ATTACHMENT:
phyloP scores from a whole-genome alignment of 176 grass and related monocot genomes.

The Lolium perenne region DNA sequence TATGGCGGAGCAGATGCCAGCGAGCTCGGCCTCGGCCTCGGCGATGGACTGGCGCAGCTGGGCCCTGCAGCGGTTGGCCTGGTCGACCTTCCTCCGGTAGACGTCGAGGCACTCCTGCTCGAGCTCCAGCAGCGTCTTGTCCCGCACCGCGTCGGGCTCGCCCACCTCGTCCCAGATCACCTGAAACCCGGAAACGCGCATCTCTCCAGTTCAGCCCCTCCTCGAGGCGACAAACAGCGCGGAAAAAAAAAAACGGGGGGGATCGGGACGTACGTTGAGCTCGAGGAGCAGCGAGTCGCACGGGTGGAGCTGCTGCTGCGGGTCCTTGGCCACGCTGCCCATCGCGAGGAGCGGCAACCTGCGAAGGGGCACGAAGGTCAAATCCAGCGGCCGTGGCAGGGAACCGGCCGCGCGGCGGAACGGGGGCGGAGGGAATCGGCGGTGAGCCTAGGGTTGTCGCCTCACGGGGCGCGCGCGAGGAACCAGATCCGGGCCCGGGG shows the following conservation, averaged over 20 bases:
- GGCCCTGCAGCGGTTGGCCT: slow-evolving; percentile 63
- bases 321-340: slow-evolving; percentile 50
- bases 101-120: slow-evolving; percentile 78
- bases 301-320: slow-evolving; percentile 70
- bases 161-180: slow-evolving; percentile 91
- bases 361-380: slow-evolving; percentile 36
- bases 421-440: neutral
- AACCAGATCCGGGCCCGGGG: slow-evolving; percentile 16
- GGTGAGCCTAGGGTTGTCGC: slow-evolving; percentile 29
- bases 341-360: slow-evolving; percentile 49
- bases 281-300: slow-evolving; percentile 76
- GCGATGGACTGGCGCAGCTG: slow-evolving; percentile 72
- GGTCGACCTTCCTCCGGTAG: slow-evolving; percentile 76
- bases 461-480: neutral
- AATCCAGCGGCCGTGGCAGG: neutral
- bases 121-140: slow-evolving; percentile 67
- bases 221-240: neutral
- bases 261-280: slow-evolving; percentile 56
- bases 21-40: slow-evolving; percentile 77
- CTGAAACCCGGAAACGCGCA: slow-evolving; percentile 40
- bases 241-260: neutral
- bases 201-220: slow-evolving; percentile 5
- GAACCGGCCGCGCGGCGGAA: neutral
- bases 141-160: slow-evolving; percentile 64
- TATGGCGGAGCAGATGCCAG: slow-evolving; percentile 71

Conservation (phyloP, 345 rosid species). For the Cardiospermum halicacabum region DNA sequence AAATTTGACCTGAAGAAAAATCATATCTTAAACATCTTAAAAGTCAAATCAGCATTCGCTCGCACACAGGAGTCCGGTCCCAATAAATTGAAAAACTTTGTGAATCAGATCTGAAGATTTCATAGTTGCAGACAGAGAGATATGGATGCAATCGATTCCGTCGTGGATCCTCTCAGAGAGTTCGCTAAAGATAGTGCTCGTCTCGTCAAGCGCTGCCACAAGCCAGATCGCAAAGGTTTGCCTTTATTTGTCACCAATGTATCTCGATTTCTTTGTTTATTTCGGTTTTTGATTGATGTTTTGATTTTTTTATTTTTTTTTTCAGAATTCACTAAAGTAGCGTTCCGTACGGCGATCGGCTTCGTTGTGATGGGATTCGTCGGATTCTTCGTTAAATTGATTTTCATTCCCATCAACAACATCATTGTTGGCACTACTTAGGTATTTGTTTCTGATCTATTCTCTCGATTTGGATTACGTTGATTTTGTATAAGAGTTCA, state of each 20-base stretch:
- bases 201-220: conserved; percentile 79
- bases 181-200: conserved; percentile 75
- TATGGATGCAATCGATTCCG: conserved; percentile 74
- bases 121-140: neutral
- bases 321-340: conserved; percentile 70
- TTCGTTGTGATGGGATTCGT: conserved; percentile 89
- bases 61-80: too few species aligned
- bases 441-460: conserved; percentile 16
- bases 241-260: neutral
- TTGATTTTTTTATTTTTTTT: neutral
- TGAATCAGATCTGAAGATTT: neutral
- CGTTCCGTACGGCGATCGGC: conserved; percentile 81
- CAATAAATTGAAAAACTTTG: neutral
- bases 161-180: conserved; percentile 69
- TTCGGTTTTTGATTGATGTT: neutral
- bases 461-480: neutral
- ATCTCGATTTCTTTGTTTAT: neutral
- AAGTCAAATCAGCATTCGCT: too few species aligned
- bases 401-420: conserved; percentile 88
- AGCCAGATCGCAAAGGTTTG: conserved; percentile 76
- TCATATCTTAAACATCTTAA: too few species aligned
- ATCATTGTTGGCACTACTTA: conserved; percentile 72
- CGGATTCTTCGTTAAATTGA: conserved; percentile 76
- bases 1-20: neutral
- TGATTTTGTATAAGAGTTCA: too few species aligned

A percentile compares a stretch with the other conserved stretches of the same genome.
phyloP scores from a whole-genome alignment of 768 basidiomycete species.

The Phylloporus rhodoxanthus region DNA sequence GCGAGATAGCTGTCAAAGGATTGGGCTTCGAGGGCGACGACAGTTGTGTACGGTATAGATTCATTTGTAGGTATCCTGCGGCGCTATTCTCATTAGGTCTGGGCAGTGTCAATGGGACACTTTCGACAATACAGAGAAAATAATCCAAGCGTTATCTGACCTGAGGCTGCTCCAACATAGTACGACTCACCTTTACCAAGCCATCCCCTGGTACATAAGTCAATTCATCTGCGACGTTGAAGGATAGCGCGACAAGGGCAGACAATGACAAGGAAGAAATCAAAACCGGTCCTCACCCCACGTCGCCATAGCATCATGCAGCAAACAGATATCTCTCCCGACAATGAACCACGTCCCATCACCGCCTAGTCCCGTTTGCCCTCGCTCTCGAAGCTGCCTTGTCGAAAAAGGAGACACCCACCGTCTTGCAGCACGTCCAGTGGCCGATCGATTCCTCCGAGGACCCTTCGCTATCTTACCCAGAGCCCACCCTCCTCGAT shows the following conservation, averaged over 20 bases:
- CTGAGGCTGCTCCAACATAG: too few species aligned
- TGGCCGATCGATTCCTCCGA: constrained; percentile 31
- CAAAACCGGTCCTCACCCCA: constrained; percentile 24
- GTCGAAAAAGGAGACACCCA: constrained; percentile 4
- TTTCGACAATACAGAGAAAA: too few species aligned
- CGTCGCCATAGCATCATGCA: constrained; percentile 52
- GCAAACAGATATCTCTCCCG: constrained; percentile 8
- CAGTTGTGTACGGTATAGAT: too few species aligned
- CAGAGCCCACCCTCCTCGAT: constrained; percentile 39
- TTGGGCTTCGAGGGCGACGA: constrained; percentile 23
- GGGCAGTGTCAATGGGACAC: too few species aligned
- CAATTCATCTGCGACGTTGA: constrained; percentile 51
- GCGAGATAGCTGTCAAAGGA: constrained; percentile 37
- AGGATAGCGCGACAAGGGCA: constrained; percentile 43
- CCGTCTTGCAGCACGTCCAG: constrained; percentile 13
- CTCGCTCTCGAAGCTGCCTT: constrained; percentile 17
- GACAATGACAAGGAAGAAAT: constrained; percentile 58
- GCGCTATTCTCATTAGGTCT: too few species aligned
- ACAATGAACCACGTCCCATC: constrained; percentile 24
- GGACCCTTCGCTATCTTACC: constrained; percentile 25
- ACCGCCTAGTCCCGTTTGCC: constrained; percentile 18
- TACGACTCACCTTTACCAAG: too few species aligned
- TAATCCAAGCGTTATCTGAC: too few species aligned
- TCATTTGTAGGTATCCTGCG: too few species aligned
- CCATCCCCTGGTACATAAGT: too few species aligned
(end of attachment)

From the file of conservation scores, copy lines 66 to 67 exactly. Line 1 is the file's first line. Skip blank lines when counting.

- TTGGGCTTCGAGGGCGACGA: constrained; percentile 23
- GGGCAGTGTCAATGGGACAC: too few species aligned